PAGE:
Monday, March 17, 2014

Ape of the Geek: King Kong (Original)

kong03With the conclusion of “Dog of the Geek,” I figured I should switch to a different animal to take its place in the lineup. Since Siskoid's covered “Cat of the Geek” on his own blog, Siskoid's Blog of Geekery (in fact, that series inspired me to start “Dog of the Geek”), I figured the next likely way to go was with apes! I'll admit from the beginning here that I'm planning to cheat and include all sorts of primates in this category, such as monkeys and the like. So you'll see monkeys, gorillas, chimps, and so forth!

Species: Giant gorilla

First Appearance: King Kong (1933), RKO Studios

Other Appearances: The original Kong has appeared in a Volkswagen commercial. To the best of my knowledge, the original Kong hasn't made any other TV or movie appearances outside of showings of his film, unless one counts the cameo appearance in Yellow Submarine!

Merchandising: The original Kong has been immortalized in probably dozens if not hundreds of forms, from the novelization of the original script, to the Movie Monsters book series by Crestwood House, to toys, model kits, and more.

Biography: Kong's background is shrouded in mystery. We don't know if his size is natural, or caused by some sort of mutagen, but given the population of dinosaurs on Skull Island, I'd say it's pretty likely that the gorillas on that island evolved to larger size to enable them to better compete for resources. In the film, Kong is apparently the last of his kind. He has a somewhat symbiotic relationship with the human natives of the island, as they routinely provide him with human (female) sacrifices while he leaves them unmolested. A gigantic fence is intended to keep Kong separated, but who built it isn't certain (the natives of Skull Island don't appear to have the aptitude for it, but I could well be wrong). Kong's regular existence was altered forever by the arrival of Carl Denham's film crew, which included Ann Darrow, a pretty blonde actress. Denham and company came to capture Kong on film. The natives kidnap Ann to use as the latest sacrifice, and Kong develops a genuine affection for her. When Ann is rescued from Kong, Kong goes on a rampage until he's stopped by gas grenades. Inspired, Denham has the unconscious Kong brought to New York City to appear live on stage, but when Kong misinterprets the flashbulbs of photographers' cameras as a threat to Ann, he breaks free, eventually captures Ann again, and climbs to the top of the Empire State Building, where he was killed by machine gun fire. Later, Denham led a new expedition to Skull Island, where a large white ape was discovered, which Denham somehow determined to be Kong's son. This “son of Kong” sacrificed his life to save Denham.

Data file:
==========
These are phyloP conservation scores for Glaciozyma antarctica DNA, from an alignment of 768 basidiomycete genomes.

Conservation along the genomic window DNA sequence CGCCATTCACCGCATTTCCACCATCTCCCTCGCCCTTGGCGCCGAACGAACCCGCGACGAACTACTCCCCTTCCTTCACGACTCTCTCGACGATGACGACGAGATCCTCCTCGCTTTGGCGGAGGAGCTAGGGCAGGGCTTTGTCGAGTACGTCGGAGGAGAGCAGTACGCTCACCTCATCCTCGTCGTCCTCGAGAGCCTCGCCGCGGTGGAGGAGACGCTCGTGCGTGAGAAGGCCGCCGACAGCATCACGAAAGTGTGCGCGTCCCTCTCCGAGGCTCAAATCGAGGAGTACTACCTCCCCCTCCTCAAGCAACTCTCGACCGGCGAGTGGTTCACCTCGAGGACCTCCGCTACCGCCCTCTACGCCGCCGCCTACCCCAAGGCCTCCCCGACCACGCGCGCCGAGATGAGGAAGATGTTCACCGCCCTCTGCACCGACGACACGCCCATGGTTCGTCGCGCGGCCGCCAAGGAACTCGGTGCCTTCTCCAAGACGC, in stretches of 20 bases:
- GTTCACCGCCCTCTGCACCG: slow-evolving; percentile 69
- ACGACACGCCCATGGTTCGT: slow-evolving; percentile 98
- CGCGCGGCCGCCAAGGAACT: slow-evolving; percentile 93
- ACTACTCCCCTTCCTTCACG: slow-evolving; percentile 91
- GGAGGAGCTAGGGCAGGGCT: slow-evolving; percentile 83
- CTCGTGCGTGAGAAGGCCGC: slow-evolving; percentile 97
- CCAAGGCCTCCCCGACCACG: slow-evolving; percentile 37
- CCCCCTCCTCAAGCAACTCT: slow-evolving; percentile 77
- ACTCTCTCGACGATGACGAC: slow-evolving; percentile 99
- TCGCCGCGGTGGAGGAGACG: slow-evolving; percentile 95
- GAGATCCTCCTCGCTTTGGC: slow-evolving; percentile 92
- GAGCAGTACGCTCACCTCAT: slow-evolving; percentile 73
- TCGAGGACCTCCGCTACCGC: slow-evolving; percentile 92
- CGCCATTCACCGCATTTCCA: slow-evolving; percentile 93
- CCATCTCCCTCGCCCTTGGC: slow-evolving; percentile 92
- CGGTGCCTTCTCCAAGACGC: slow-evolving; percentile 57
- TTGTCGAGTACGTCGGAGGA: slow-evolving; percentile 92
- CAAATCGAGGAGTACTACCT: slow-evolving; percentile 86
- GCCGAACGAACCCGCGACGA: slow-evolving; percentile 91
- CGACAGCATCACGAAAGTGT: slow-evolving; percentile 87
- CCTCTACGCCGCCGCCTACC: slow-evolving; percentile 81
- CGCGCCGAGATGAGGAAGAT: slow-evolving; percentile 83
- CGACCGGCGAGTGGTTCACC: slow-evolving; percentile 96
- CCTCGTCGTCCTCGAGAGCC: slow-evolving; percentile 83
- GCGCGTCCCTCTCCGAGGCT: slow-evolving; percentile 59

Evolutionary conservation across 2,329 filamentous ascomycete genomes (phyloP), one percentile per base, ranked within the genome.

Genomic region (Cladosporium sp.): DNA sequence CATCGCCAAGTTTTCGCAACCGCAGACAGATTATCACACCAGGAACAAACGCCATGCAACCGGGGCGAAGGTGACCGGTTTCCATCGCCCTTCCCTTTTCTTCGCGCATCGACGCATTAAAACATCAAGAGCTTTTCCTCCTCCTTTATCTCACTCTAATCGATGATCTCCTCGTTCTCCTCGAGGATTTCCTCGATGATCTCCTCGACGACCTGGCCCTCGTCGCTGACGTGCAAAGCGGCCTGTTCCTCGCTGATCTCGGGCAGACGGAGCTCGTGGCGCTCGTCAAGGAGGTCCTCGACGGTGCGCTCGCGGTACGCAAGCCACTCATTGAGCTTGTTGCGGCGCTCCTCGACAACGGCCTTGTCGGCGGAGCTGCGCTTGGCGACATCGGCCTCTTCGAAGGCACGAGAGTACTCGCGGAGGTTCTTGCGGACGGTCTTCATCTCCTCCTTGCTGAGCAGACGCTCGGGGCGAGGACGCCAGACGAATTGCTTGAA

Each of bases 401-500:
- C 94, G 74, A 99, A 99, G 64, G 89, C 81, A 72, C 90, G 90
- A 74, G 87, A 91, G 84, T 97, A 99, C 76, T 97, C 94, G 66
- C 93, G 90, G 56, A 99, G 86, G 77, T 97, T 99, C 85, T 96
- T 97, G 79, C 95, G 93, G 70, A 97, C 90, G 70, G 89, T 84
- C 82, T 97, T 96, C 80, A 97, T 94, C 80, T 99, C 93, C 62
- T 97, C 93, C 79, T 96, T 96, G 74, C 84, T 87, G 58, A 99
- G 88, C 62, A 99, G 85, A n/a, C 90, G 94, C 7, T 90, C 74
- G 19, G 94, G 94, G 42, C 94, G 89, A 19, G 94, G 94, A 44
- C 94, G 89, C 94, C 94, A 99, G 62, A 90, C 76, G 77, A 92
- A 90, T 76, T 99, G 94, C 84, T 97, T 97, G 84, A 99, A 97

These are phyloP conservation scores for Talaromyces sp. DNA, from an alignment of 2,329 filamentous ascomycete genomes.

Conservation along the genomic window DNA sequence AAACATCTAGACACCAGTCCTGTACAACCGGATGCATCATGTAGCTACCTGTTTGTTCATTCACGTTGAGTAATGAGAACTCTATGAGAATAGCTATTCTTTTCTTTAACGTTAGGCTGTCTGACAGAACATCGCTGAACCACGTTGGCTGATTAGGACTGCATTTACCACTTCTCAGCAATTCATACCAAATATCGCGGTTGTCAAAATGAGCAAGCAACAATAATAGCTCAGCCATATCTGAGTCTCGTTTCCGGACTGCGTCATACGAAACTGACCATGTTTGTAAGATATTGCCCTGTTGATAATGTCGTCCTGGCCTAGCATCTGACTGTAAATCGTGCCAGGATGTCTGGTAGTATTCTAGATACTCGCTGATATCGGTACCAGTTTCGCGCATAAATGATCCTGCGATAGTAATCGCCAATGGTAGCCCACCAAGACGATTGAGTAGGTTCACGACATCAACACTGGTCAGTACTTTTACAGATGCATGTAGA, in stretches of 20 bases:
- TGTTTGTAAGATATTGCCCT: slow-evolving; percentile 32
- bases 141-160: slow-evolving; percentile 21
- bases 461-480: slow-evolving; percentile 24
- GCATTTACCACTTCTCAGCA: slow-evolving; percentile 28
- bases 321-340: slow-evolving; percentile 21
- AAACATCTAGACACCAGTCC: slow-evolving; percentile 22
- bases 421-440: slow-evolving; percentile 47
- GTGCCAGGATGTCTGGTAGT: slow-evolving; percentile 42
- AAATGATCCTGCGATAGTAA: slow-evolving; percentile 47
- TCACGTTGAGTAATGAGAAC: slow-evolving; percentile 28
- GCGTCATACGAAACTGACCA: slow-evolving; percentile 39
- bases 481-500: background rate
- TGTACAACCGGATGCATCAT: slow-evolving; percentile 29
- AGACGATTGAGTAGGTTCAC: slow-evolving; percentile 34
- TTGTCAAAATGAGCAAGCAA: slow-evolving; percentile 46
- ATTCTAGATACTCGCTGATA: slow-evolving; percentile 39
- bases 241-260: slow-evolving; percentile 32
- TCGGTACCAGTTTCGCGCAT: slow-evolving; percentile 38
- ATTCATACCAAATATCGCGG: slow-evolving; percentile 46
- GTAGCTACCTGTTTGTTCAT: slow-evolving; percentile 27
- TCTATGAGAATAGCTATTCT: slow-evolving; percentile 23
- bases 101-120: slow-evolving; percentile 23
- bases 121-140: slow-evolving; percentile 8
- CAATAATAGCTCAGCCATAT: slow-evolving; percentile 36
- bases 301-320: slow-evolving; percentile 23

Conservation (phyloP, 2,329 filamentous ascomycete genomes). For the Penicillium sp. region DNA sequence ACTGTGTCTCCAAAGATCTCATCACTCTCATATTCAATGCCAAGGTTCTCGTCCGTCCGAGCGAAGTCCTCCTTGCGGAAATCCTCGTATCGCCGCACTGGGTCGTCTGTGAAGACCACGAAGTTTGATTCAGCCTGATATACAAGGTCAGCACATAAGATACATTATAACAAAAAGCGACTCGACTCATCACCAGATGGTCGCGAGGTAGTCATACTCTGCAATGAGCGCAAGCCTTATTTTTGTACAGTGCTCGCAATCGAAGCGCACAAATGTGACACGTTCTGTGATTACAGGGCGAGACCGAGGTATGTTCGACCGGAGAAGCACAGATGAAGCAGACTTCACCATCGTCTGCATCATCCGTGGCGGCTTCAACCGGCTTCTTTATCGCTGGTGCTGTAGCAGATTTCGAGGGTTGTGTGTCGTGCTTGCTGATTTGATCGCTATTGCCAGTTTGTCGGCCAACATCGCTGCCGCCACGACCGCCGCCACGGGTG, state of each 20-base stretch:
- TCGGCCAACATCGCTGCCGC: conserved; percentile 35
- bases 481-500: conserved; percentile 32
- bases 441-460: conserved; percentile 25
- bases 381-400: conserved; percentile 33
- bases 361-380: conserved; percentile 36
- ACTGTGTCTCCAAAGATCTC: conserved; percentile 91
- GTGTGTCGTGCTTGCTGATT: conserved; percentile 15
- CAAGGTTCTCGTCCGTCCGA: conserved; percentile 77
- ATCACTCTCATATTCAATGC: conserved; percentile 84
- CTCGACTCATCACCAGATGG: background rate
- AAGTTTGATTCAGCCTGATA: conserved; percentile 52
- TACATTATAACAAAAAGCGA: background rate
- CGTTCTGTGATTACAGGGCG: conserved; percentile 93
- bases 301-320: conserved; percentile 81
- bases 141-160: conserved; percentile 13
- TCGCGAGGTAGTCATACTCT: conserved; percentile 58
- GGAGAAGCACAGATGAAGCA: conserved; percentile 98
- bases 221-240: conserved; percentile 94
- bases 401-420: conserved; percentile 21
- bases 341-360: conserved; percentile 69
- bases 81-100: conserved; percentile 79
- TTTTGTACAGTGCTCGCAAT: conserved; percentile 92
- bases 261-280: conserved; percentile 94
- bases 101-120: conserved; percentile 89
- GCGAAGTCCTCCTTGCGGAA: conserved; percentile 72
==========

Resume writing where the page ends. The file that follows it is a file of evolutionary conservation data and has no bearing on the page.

Powers: Kong's strength is what would be expected for a gorilla of his size (usually presented as about 40 feet tall), making him strong enough to battle dinosaurs and win. He appears to have very high intelligence for a gorilla, given that he's able to recognize the difference between Ann and another blonde woman he encounters.

Miscellaneous: Who else would I start off this first installment with but Kong, the greatest movie primate of them all? As noted in the installment of “My Favorite Movies,” his film influenced many movies as well as popular culture. The Toho Kong of King Kong Vs. Godzilla and King Kong Escapes will be treated in a later installment, as will the animated version from the 1960s.

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